Reading Time: 3 minutes

Anyone with a basic knowledge of the game of baseball is aware of the power of the long ball. With one swing of the bat, the whole vibe of the ball park changes. Fans cheer, players throw their arms up in celebration, and the jumbotron flashes celebration messages. However, can this effect be quantified?

In general, 2017 saw a giant uptick in the consistency of homeruns, as sluggers surpassed the benchmark of 5,694 home runs set in 2000. With the influence of supposedly “juiced” baseballs and the notorious Statcast giving sluggers a distinct advantage, one simply couldn’t watch a game this season without seeing a ball fly into the outfield stands. As the season comes to a close for more and more teams, many disappointed fans will turn their attention to the league MVP races.

Continue reading “NL MVP Race – Giancarlo Stanton”

NL MVP Race – Anthony Rendon

By Maddie McNamee
Reading Time: 3 minutes

In the race for the National League MVP award, there is one name that seems to be constantly overlooked: Anthony Rendon. His smile, hair, and humor check off all the boxes for likeable player, but his humbleness may keep him from earning the credit he is due. Rendon is known for doing his best to avoid attention from the media, as he attempts to stay grounded and away from the celebrity lifestyle. However, one can only avoid so much publicity. Rendon’s standout 2017 season is hardly something that should be brushed under the rug, and it is time he is recognized for his MVP worthy talent. Continue reading “NL MVP Race – Anthony Rendon”

NL MVP Race – Charlie Blackmon and Nolan Arenado

By Ryan Thoms
Reading Time: 4 minutes

Charlie Blackmon and Nolan Arenado both enjoyed marvelous seasons for the Colorado Rockies, who made the playoffs for the first time since 2009. The NL MVP race is tight with players like Joey Votto and Giancarlo Stanton leading the way due to their career seasons. Here is a comparison of Nolan Arenado and Charlie Blackmon with Joey Votto and Giancarlo Stanton in the main offensive categories:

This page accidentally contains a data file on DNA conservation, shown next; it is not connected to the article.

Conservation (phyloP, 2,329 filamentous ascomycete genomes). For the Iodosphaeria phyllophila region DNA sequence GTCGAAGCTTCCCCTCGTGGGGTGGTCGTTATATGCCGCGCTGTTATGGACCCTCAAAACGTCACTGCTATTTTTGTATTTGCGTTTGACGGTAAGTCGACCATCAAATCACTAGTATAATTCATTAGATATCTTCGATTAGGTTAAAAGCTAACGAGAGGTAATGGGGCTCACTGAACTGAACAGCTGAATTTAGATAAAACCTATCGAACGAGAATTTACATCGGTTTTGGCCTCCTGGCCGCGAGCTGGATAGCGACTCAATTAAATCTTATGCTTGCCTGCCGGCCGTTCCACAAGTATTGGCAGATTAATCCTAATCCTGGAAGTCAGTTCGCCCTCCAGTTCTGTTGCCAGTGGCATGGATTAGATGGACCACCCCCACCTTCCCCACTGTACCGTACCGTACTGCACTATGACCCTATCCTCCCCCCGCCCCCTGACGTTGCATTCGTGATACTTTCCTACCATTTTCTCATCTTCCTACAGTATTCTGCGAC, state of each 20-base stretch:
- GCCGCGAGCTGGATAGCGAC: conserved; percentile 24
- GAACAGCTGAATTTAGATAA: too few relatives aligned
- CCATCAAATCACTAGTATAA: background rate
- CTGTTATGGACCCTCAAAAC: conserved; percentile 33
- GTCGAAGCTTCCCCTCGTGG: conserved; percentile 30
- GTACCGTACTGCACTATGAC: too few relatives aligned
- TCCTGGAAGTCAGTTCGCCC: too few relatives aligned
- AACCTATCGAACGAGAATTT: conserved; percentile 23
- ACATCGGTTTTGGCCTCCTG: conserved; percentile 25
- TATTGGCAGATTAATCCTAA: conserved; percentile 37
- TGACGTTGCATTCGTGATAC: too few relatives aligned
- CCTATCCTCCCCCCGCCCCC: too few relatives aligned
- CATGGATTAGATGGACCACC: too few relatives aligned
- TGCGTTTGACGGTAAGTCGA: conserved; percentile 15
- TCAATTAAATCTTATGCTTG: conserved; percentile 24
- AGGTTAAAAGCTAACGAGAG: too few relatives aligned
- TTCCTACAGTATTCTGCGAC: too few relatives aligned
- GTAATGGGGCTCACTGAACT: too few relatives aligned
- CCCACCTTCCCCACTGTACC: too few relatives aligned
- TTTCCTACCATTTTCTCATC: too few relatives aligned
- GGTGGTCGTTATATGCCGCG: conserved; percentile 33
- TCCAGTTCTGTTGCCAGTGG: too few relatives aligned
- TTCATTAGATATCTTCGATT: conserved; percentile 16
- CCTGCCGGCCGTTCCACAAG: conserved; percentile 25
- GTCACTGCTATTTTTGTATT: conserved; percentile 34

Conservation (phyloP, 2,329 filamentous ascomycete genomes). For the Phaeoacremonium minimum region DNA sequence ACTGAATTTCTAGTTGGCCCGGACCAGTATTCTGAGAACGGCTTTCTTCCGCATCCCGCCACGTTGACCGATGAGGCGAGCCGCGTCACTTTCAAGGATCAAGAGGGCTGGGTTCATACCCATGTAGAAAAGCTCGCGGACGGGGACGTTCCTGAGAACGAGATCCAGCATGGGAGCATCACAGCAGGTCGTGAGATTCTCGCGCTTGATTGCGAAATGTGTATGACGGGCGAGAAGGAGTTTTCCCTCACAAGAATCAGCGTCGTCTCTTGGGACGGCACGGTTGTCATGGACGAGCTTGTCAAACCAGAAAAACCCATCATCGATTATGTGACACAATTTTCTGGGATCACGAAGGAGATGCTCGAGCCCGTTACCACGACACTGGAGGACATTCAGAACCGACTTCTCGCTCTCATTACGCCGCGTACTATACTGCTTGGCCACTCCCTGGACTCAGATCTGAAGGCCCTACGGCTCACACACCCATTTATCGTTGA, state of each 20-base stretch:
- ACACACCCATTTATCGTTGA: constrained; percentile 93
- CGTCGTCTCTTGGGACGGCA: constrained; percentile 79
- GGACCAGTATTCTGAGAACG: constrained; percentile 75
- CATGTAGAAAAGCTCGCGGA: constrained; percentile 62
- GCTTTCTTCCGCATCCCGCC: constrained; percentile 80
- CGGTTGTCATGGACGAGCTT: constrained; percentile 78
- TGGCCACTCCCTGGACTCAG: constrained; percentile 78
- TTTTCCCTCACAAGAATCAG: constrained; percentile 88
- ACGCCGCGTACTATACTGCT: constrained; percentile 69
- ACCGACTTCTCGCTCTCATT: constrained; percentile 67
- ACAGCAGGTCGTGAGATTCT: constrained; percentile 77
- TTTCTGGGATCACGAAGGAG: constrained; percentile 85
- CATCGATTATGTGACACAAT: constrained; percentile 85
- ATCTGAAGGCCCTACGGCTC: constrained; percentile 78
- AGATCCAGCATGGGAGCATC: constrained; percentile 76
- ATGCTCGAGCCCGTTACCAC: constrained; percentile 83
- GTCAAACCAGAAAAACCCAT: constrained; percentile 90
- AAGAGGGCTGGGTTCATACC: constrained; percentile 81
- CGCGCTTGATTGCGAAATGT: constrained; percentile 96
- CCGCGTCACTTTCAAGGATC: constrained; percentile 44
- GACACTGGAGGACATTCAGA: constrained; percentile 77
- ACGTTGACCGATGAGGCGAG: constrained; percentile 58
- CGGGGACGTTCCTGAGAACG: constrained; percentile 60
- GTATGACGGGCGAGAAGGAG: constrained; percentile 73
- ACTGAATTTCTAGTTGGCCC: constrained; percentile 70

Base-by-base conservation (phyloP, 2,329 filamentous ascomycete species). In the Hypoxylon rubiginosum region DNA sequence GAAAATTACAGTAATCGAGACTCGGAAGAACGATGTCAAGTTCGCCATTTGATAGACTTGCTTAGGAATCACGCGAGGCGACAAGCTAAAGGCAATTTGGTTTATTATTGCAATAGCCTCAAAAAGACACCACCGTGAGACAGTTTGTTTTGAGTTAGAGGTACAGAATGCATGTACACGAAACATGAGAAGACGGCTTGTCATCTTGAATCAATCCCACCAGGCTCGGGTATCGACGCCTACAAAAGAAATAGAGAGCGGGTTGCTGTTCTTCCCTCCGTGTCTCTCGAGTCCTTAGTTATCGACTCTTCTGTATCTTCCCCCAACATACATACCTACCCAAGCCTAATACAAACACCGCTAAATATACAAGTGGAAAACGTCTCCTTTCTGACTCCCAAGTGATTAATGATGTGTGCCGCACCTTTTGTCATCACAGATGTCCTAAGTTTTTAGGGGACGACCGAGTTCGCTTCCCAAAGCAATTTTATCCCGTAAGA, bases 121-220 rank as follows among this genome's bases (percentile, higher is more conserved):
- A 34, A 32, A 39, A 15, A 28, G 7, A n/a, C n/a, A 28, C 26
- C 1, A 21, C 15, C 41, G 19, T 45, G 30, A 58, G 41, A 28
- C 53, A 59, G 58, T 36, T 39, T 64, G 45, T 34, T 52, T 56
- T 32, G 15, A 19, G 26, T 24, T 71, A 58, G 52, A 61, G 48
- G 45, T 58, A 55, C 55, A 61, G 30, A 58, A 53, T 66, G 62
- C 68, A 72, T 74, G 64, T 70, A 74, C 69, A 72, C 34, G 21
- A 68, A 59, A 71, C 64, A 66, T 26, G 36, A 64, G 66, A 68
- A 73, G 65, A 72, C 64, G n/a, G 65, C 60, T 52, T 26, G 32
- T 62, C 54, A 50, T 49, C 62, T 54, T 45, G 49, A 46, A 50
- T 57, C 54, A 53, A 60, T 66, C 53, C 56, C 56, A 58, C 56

Continue reading “NL MVP Race – Charlie Blackmon and Nolan Arenado”

Catch 22: Assessing the Dominance of the Indians Historic Win Streak

By: Ryan Kelly

Reading Time: 8 minutes

After the Indians took an early exit from the playoffs at the hands of the Bronx Bombers, I thought it appropriate to look back at their first-place regular season finish in remembrance of the season that was.  When looking back, one thing comes to mind: the streak.  From August 24th to September 14th, Cleveland rattled off a remarkable 22 straight wins, breaking the 2002 Oakland Athletics American League win streak under the orchestration of Mr. Moneyball, Billy Beane.  As I sat in my dorm room and watched the improbable, come-from-behind 22nd victory against the Royals, I thought to myself just how dominant Cleveland seemed to be over this four-week stretch.  But how historically dominant were they?  Where does this remarkable stretch stack up against some of the greatest win streaks in the history of American professional sports?

Continue reading “Catch 22: Assessing the Dominance of the Indians Historic Win Streak”

How Much a Curveball Spins Does Not Correlate with Success at the Major League Level

By Ryan Thoms

Reading Time: 4 minutes

Every kid that grows up with the aspiration of being a pitcher in the sport of baseball starts out learning how to throw a normally gripped fastball. With the exception of a few anomalies, such as knuckleballers, being able to command one’s fastball and execute it profoundly is a major key to any pitcher’s success as they develop and move forward from little league style baseball into the more competitive travel ball and high school level of play. Eventually having a solid fastball is not enough to be successful once hitters become stronger, develop timing skills, and learn the ins and outs of the strike zone. This is where the development of breaking pitches comes into play and the curveball is one of the first pitches that is experimented with by young pitchers.

Continue reading “How Much a Curveball Spins Does Not Correlate with Success at the Major League Level”